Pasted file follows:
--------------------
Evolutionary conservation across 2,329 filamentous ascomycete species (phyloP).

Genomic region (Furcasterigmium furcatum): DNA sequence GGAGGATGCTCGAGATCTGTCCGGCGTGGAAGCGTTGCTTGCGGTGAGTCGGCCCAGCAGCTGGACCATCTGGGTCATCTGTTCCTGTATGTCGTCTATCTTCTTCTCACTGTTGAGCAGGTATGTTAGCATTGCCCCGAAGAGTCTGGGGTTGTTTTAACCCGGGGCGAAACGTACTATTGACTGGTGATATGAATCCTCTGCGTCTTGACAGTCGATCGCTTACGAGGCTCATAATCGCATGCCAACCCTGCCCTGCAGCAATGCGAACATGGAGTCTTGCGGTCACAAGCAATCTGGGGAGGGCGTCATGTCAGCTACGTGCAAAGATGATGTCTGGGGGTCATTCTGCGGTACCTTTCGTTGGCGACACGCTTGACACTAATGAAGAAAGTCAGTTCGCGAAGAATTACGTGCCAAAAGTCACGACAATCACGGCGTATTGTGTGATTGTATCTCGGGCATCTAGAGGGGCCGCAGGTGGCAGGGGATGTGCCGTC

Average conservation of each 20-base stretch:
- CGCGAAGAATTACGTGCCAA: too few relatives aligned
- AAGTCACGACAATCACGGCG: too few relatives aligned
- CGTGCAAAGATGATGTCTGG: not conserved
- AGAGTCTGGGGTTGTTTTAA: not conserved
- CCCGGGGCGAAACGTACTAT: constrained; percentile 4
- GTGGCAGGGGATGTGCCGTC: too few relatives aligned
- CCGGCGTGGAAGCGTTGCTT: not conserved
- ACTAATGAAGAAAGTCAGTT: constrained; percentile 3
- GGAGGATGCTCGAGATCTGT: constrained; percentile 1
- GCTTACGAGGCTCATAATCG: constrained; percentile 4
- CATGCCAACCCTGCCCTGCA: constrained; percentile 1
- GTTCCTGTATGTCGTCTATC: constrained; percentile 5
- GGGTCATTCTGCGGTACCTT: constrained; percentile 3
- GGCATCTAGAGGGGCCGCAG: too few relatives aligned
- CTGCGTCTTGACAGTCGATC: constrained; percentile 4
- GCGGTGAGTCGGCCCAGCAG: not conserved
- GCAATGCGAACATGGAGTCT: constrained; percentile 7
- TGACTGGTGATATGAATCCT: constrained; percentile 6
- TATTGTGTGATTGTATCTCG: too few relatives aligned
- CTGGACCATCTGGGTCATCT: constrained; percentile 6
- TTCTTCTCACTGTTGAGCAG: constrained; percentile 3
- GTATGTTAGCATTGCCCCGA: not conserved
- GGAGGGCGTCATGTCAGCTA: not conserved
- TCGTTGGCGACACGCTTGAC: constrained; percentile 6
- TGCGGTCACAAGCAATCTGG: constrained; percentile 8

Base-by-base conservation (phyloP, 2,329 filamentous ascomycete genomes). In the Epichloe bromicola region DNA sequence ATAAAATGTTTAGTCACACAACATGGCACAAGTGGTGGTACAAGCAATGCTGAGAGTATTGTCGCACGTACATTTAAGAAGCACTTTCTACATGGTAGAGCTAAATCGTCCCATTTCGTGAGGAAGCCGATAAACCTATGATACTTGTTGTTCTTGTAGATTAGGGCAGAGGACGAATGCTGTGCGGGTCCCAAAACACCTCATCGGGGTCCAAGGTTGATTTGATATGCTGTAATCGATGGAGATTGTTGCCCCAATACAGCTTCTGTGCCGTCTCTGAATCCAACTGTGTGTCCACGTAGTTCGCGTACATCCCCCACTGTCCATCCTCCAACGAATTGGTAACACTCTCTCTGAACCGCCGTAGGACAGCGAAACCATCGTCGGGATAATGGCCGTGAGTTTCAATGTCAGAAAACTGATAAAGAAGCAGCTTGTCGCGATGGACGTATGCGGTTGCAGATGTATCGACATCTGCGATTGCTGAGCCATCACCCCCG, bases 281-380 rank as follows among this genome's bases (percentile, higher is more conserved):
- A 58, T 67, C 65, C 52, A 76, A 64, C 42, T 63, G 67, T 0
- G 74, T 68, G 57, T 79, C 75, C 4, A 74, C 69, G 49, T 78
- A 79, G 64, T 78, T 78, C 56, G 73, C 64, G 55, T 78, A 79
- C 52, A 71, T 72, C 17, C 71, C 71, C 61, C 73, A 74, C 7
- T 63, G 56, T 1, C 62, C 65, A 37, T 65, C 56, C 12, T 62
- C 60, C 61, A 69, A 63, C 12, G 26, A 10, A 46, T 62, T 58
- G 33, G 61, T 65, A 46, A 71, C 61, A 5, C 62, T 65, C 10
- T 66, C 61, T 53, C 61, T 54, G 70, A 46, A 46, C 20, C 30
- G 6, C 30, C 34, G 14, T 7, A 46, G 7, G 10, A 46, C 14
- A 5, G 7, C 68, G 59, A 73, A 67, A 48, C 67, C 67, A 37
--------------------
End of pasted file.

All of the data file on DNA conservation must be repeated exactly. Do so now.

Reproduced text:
Evolutionary conservation across 2,329 filamentous ascomycete species (phyloP).

Genomic region (Furcasterigmium furcatum): DNA sequence GGAGGATGCTCGAGATCTGTCCGGCGTGGAAGCGTTGCTTGCGGTGAGTCGGCCCAGCAGCTGGACCATCTGGGTCATCTGTTCCTGTATGTCGTCTATCTTCTTCTCACTGTTGAGCAGGTATGTTAGCATTGCCCCGAAGAGTCTGGGGTTGTTTTAACCCGGGGCGAAACGTACTATTGACTGGTGATATGAATCCTCTGCGTCTTGACAGTCGATCGCTTACGAGGCTCATAATCGCATGCCAACCCTGCCCTGCAGCAATGCGAACATGGAGTCTTGCGGTCACAAGCAATCTGGGGAGGGCGTCATGTCAGCTACGTGCAAAGATGATGTCTGGGGGTCATTCTGCGGTACCTTTCGTTGGCGACACGCTTGACACTAATGAAGAAAGTCAGTTCGCGAAGAATTACGTGCCAAAAGTCACGACAATCACGGCGTATTGTGTGATTGTATCTCGGGCATCTAGAGGGGCCGCAGGTGGCAGGGGATGTGCCGTC

Average conservation of each 20-base stretch:
- CGCGAAGAATTACGTGCCAA: too few relatives aligned
- AAGTCACGACAATCACGGCG: too few relatives aligned
- CGTGCAAAGATGATGTCTGG: not conserved
- AGAGTCTGGGGTTGTTTTAA: not conserved
- CCCGGGGCGAAACGTACTAT: constrained; percentile 4
- GTGGCAGGGGATGTGCCGTC: too few relatives aligned
- CCGGCGTGGAAGCGTTGCTT: not conserved
- ACTAATGAAGAAAGTCAGTT: constrained; percentile 3
- GGAGGATGCTCGAGATCTGT: constrained; percentile 1
- GCTTACGAGGCTCATAATCG: constrained; percentile 4
- CATGCCAACCCTGCCCTGCA: constrained; percentile 1
- GTTCCTGTATGTCGTCTATC: constrained; percentile 5
- GGGTCATTCTGCGGTACCTT: constrained; percentile 3
- GGCATCTAGAGGGGCCGCAG: too few relatives aligned
- CTGCGTCTTGACAGTCGATC: constrained; percentile 4
- GCGGTGAGTCGGCCCAGCAG: not conserved
- GCAATGCGAACATGGAGTCT: constrained; percentile 7
- TGACTGGTGATATGAATCCT: constrained; percentile 6
- TATTGTGTGATTGTATCTCG: too few relatives aligned
- CTGGACCATCTGGGTCATCT: constrained; percentile 6
- TTCTTCTCACTGTTGAGCAG: constrained; percentile 3
- GTATGTTAGCATTGCCCCGA: not conserved
- GGAGGGCGTCATGTCAGCTA: not conserved
- TCGTTGGCGACACGCTTGAC: constrained; percentile 6
- TGCGGTCACAAGCAATCTGG: constrained; percentile 8

Base-by-base conservation (phyloP, 2,329 filamentous ascomycete genomes). In the Epichloe bromicola region DNA sequence ATAAAATGTTTAGTCACACAACATGGCACAAGTGGTGGTACAAGCAATGCTGAGAGTATTGTCGCACGTACATTTAAGAAGCACTTTCTACATGGTAGAGCTAAATCGTCCCATTTCGTGAGGAAGCCGATAAACCTATGATACTTGTTGTTCTTGTAGATTAGGGCAGAGGACGAATGCTGTGCGGGTCCCAAAACACCTCATCGGGGTCCAAGGTTGATTTGATATGCTGTAATCGATGGAGATTGTTGCCCCAATACAGCTTCTGTGCCGTCTCTGAATCCAACTGTGTGTCCACGTAGTTCGCGTACATCCCCCACTGTCCATCCTCCAACGAATTGGTAACACTCTCTCTGAACCGCCGTAGGACAGCGAAACCATCGTCGGGATAATGGCCGTGAGTTTCAATGTCAGAAAACTGATAAAGAAGCAGCTTGTCGCGATGGACGTATGCGGTTGCAGATGTATCGACATCTGCGATTGCTGAGCCATCACCCCCG, bases 281-380 rank as follows among this genome's bases (percentile, higher is more conserved):
- A 58, T 67, C 65, C 52, A 76, A 64, C 42, T 63, G 67, T 0
- G 74, T 68, G 57, T 79, C 75, C 4, A 74, C 69, G 49, T 78
- A 79, G 64, T 78, T 78, C 56, G 73, C 64, G 55, T 78, A 79
- C 52, A 71, T 72, C 17, C 71, C 71, C 61, C 73, A 74, C 7
- T 63, G 56, T 1, C 62, C 65, A 37, T 65, C 56, C 12, T 62
- C 60, C 61, A 69, A 63, C 12, G 26, A 10, A 46, T 62, T 58
- G 33, G 61, T 65, A 46, A 71, C 61, A 5, C 62, T 65, C 10
- T 66, C 61, T 53, C 61, T 54, G 70, A 46, A 46, C 20, C 30
- G 6, C 30, C 34, G 14, T 7, A 46, G 7, G 10, A 46, C 14
- A 5, G 7, C 68, G 59, A 73, A 67, A 48, C 67, C 67, A 37